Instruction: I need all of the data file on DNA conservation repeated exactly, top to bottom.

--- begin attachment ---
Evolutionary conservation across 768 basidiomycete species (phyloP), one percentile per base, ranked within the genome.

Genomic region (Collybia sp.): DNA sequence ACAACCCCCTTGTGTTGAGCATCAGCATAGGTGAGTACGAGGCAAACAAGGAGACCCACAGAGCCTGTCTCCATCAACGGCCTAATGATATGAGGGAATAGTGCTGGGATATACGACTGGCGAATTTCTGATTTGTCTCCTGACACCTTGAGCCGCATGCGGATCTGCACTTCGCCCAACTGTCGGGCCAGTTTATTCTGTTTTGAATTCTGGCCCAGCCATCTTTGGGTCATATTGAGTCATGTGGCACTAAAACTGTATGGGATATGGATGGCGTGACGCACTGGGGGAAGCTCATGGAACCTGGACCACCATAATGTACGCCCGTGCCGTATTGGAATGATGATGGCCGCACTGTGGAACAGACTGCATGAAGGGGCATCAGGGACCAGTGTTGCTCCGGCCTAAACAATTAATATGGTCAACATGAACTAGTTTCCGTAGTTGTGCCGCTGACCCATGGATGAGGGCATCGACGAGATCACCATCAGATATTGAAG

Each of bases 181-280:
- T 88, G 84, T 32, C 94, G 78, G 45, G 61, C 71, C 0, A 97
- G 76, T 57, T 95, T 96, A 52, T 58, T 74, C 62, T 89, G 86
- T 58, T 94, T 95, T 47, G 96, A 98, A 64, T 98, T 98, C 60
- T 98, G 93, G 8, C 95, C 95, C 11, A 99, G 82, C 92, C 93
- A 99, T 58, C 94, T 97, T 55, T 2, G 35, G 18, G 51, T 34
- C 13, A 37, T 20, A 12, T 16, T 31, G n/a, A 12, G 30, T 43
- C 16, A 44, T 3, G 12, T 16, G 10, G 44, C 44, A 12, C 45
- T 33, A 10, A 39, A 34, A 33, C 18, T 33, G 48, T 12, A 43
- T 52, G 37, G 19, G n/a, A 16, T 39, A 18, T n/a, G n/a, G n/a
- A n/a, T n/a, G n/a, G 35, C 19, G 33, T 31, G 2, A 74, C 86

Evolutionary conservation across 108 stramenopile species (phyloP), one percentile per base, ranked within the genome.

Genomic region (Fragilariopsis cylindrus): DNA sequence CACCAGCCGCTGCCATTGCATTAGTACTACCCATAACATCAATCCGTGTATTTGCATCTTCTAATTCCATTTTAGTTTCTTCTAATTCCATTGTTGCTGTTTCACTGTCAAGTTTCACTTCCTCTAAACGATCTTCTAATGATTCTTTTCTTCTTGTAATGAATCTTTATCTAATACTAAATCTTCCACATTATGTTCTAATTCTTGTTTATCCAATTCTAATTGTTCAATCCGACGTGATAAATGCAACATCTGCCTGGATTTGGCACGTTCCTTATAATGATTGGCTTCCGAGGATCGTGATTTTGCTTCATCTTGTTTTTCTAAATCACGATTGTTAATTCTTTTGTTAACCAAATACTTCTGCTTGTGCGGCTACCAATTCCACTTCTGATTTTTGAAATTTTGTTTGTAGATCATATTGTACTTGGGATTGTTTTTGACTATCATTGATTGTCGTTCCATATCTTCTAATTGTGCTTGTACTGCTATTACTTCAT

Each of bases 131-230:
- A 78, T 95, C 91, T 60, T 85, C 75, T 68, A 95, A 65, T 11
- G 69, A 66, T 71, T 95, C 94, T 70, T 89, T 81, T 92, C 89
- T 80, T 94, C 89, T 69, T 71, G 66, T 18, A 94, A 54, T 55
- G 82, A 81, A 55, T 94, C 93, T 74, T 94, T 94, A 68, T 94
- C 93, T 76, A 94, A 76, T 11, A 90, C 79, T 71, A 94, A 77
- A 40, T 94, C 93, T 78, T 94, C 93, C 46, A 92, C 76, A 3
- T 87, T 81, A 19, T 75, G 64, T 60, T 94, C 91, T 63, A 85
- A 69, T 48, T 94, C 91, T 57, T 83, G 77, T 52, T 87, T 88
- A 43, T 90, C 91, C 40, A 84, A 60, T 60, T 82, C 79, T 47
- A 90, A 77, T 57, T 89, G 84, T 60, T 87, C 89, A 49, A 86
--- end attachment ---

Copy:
Evolutionary conservation across 768 basidiomycete species (phyloP), one percentile per base, ranked within the genome.

Genomic region (Collybia sp.): DNA sequence ACAACCCCCTTGTGTTGAGCATCAGCATAGGTGAGTACGAGGCAAACAAGGAGACCCACAGAGCCTGTCTCCATCAACGGCCTAATGATATGAGGGAATAGTGCTGGGATATACGACTGGCGAATTTCTGATTTGTCTCCTGACACCTTGAGCCGCATGCGGATCTGCACTTCGCCCAACTGTCGGGCCAGTTTATTCTGTTTTGAATTCTGGCCCAGCCATCTTTGGGTCATATTGAGTCATGTGGCACTAAAACTGTATGGGATATGGATGGCGTGACGCACTGGGGGAAGCTCATGGAACCTGGACCACCATAATGTACGCCCGTGCCGTATTGGAATGATGATGGCCGCACTGTGGAACAGACTGCATGAAGGGGCATCAGGGACCAGTGTTGCTCCGGCCTAAACAATTAATATGGTCAACATGAACTAGTTTCCGTAGTTGTGCCGCTGACCCATGGATGAGGGCATCGACGAGATCACCATCAGATATTGAAG

Each of bases 181-280:
- T 88, G 84, T 32, C 94, G 78, G 45, G 61, C 71, C 0, A 97
- G 76, T 57, T 95, T 96, A 52, T 58, T 74, C 62, T 89, G 86
- T 58, T 94, T 95, T 47, G 96, A 98, A 64, T 98, T 98, C 60
- T 98, G 93, G 8, C 95, C 95, C 11, A 99, G 82, C 92, C 93
- A 99, T 58, C 94, T 97, T 55, T 2, G 35, G 18, G 51, T 34
- C 13, A 37, T 20, A 12, T 16, T 31, G n/a, A 12, G 30, T 43
- C 16, A 44, T 3, G 12, T 16, G 10, G 44, C 44, A 12, C 45
- T 33, A 10, A 39, A 34, A 33, C 18, T 33, G 48, T 12, A 43
- T 52, G 37, G 19, G n/a, A 16, T 39, A 18, T n/a, G n/a, G n/a
- A n/a, T n/a, G n/a, G 35, C 19, G 33, T 31, G 2, A 74, C 86

Evolutionary conservation across 108 stramenopile species (phyloP), one percentile per base, ranked within the genome.

Genomic region (Fragilariopsis cylindrus): DNA sequence CACCAGCCGCTGCCATTGCATTAGTACTACCCATAACATCAATCCGTGTATTTGCATCTTCTAATTCCATTTTAGTTTCTTCTAATTCCATTGTTGCTGTTTCACTGTCAAGTTTCACTTCCTCTAAACGATCTTCTAATGATTCTTTTCTTCTTGTAATGAATCTTTATCTAATACTAAATCTTCCACATTATGTTCTAATTCTTGTTTATCCAATTCTAATTGTTCAATCCGACGTGATAAATGCAACATCTGCCTGGATTTGGCACGTTCCTTATAATGATTGGCTTCCGAGGATCGTGATTTTGCTTCATCTTGTTTTTCTAAATCACGATTGTTAATTCTTTTGTTAACCAAATACTTCTGCTTGTGCGGCTACCAATTCCACTTCTGATTTTTGAAATTTTGTTTGTAGATCATATTGTACTTGGGATTGTTTTTGACTATCATTGATTGTCGTTCCATATCTTCTAATTGTGCTTGTACTGCTATTACTTCAT

Each of bases 131-230:
- A 78, T 95, C 91, T 60, T 85, C 75, T 68, A 95, A 65, T 11
- G 69, A 66, T 71, T 95, C 94, T 70, T 89, T 81, T 92, C 89
- T 80, T 94, C 89, T 69, T 71, G 66, T 18, A 94, A 54, T 55
- G 82, A 81, A 55, T 94, C 93, T 74, T 94, T 94, A 68, T 94
- C 93, T 76, A 94, A 76, T 11, A 90, C 79, T 71, A 94, A 77
- A 40, T 94, C 93, T 78, T 94, C 93, C 46, A 92, C 76, A 3
- T 87, T 81, A 19, T 75, G 64, T 60, T 94, C 91, T 63, A 85
- A 69, T 48, T 94, C 91, T 57, T 83, G 77, T 52, T 87, T 88
- A 43, T 90, C 91, C 40, A 84, A 60, T 60, T 82, C 79, T 47
- A 90, A 77, T 57, T 89, G 84, T 60, T 87, C 89, A 49, A 86